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Decade breaks in the mental number line? Putting tens and units back into different bins

By Hans-Christoph Nuerk, Ulrich W. Weger and K. Willmes


Most models of number recognition agree that among other number representations there is a central semantic magnitude representation which may be conceptualized as a logarithmically compressed mental number line. Whether or not this number line is decomposed into different representations for tens and units is, however, controversial. We investigated this issue in German participants in a magnitude comparison (selection) task in which the larger of two visually presented Arabic two-digit numbers had to be selected. Most importantly, we varied unit-decade-compatibility: a number pair was defined as compatible if the decade magnitude comparison and the unit magnitude comparison of the two numbers would lead to the same response (e.g. 52 and 67) and as incompatible if this was not the case (e.g. 47 and 62). While controlling for overall numerical distance, size and other variables, we consistently found compatibility effects. A control experiment showed that this compatibility effect was not due to perceptual presentation characteristics. We conclude that the idea of one single number line representation that does not additionally assume different magnitude representations for tens and units is not sufficient to account for the data. Finally, we discuss why decade effects were not found in other experimental settings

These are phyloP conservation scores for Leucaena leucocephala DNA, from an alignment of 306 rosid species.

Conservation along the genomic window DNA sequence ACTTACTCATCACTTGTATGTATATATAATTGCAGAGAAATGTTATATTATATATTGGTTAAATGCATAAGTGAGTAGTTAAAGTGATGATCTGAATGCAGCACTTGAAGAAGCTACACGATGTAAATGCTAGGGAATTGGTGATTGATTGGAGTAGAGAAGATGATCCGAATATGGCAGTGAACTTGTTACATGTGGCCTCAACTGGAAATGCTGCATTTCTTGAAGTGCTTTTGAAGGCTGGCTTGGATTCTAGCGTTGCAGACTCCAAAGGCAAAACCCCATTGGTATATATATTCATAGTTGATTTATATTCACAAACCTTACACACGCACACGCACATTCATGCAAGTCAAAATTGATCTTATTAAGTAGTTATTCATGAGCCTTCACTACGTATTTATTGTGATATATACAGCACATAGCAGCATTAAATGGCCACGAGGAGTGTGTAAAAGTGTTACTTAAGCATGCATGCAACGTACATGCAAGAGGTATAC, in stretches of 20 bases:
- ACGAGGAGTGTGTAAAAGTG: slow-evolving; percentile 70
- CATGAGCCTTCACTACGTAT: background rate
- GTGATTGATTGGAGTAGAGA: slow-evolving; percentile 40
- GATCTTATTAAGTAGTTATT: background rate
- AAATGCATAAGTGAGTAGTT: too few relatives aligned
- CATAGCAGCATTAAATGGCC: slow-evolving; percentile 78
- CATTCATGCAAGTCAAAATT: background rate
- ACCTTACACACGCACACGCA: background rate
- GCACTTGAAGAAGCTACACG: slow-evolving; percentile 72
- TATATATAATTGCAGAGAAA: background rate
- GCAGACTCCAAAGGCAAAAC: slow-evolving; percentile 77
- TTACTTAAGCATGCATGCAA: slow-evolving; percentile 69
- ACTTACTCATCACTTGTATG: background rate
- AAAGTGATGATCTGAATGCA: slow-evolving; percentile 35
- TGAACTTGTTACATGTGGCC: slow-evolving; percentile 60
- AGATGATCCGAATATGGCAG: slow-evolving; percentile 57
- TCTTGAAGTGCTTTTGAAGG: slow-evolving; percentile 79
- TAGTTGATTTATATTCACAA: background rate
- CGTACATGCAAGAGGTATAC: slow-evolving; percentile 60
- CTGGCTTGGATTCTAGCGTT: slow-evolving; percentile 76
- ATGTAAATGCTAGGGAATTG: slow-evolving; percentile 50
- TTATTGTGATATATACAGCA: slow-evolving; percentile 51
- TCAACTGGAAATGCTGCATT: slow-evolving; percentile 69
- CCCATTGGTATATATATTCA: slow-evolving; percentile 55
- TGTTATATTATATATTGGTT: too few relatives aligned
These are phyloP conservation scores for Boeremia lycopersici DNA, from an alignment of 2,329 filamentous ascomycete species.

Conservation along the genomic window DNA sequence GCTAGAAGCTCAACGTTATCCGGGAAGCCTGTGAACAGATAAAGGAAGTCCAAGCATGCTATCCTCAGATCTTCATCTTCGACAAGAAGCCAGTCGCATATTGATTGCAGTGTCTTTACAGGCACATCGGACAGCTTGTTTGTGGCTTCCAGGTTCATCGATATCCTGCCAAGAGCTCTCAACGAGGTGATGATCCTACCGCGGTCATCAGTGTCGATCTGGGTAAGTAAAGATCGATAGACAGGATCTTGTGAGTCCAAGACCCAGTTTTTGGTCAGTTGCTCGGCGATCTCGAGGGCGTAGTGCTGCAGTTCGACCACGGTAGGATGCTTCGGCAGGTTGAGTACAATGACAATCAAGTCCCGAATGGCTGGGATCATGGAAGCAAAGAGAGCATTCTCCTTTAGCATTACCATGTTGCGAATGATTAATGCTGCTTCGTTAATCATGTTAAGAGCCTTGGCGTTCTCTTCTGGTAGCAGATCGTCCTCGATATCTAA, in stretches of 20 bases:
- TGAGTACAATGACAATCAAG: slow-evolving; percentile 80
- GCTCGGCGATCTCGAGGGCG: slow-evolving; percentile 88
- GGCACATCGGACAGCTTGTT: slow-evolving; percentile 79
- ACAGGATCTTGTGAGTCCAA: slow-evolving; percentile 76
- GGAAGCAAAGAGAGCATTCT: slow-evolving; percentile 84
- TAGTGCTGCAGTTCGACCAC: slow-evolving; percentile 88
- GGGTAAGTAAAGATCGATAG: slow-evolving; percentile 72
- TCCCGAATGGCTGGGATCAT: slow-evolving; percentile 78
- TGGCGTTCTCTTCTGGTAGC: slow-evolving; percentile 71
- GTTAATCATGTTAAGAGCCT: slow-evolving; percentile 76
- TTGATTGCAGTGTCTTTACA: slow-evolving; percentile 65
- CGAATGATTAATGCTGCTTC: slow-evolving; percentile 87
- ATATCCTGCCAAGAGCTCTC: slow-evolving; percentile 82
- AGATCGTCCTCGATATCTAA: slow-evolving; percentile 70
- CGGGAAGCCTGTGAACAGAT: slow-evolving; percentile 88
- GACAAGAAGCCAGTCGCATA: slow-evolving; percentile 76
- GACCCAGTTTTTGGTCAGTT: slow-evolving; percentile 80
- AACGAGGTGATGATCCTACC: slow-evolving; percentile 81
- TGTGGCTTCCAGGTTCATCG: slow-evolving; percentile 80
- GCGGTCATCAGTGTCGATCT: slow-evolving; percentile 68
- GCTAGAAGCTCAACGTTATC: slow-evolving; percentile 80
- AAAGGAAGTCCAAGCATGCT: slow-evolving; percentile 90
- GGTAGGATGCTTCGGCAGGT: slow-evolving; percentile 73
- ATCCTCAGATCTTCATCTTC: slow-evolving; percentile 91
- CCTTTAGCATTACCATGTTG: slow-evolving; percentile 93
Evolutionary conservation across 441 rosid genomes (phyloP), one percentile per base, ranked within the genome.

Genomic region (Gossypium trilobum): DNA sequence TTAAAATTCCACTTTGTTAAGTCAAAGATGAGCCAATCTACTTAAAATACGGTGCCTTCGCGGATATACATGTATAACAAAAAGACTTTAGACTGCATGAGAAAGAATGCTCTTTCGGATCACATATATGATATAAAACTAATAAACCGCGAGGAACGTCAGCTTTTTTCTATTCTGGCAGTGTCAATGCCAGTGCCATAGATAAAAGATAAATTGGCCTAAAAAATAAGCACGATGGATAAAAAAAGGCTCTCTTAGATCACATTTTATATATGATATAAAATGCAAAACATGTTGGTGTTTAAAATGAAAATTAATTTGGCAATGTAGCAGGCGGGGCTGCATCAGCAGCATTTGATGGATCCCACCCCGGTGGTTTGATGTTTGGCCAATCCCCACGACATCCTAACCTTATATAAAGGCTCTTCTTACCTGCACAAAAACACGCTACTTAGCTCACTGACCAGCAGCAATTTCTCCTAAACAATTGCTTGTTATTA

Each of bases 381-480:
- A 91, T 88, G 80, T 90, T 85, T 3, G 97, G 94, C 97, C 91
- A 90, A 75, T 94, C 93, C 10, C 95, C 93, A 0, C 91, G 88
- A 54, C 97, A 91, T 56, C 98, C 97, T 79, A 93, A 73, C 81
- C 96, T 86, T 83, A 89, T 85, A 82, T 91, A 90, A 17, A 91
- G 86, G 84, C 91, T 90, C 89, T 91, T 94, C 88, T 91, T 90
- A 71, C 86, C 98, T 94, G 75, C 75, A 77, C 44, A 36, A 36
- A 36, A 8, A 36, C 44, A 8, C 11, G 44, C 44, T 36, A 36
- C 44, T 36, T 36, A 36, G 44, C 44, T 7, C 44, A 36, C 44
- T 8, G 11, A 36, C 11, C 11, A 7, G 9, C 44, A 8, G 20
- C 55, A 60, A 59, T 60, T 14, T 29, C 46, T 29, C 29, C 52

Topics: BF
Publisher: Elsevier Science
Year: 2001
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